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From Jim Jagielski <...@jaguNET.com>
Subject Re: cvs commit: httpd-2.0/server/mpm/threaded threaded.c
Date Fri, 04 May 2001 12:54:45 GMT
Jeff Trawick wrote:
> 
> Maybe my point wasn't taken.  Rephrased more simply.
> 
> INT_MAX still has to be the largest value that can be stored in a
> signed int, so
> 
> on a 16-bit machine, INT_MAX will be 32767
> on a 32-bit machine, INT_MAX will be 2billion or so
> 
> Therefore, bringing "32767" into the discussion means bringing
> Apache-on-16-bit into the discussion.
> 
> I seriously doubt we would want to hack up Apache *and* APR *and*
> expat *and* PCRE *and* whatever else to work on a 16-bit machine.  I
> seriously doubt that any publically released version of Apache has
> ever worked on a 16-bit machine.
> 
> So let's put the "32767" part of the discussion to rest.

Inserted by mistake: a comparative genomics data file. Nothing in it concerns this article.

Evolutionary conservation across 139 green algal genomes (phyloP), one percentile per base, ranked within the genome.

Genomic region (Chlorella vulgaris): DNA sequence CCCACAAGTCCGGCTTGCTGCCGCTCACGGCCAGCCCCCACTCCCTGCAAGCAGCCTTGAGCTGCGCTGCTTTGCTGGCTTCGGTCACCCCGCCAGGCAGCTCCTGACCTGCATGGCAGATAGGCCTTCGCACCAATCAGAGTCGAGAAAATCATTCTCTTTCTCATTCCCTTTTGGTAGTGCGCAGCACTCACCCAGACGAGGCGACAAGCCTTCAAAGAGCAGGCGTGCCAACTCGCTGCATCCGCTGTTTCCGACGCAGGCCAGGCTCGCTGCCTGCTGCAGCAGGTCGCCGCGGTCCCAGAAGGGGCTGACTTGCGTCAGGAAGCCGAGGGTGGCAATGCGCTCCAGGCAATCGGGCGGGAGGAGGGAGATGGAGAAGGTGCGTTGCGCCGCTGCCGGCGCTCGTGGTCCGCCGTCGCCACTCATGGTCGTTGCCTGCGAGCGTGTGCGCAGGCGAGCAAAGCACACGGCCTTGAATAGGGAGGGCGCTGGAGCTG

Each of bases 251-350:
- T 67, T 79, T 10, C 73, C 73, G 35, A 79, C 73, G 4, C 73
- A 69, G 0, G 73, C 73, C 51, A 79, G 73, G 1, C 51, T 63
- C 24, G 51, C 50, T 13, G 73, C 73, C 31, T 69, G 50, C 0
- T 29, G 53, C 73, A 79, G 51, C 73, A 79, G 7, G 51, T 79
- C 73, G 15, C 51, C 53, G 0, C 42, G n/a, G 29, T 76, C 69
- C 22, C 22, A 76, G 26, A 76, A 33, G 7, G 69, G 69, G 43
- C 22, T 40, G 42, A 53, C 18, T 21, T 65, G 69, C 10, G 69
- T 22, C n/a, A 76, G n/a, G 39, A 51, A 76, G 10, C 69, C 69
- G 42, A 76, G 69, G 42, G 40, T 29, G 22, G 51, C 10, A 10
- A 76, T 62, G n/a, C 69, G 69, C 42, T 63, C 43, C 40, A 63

> 

A machine can be ANSI compliant and have INT_MAX == 32767 and
have as many bits as it wants. All ANSI does is set a lower
limit to INT_MAX. ANSI doesn't define the number of bits per any
type, except setting that char must be at least 8 bits. At that
point, ANSI does not bring "number of bits" into any discussions
at all (IIRC).

ANSI only guarantees that signed ints will go up to 32767. If you
need them to be higher, then ANSI doesn't do that for you, and
we need to make sure that we have a large enough range. It ain't
bits at all, but scale.

Of course, in the real world, INT_MAX of 32767 implies 16bit, but
it's just these kinds of assumptions that create problems in the
64bit world.

-- 
===========================================================================
   Jim Jagielski   [|]   jim@jaguNET.com   [|]   http://www.jaguNET.com/
          "Hell is hot, that's never been disputed by anybody."

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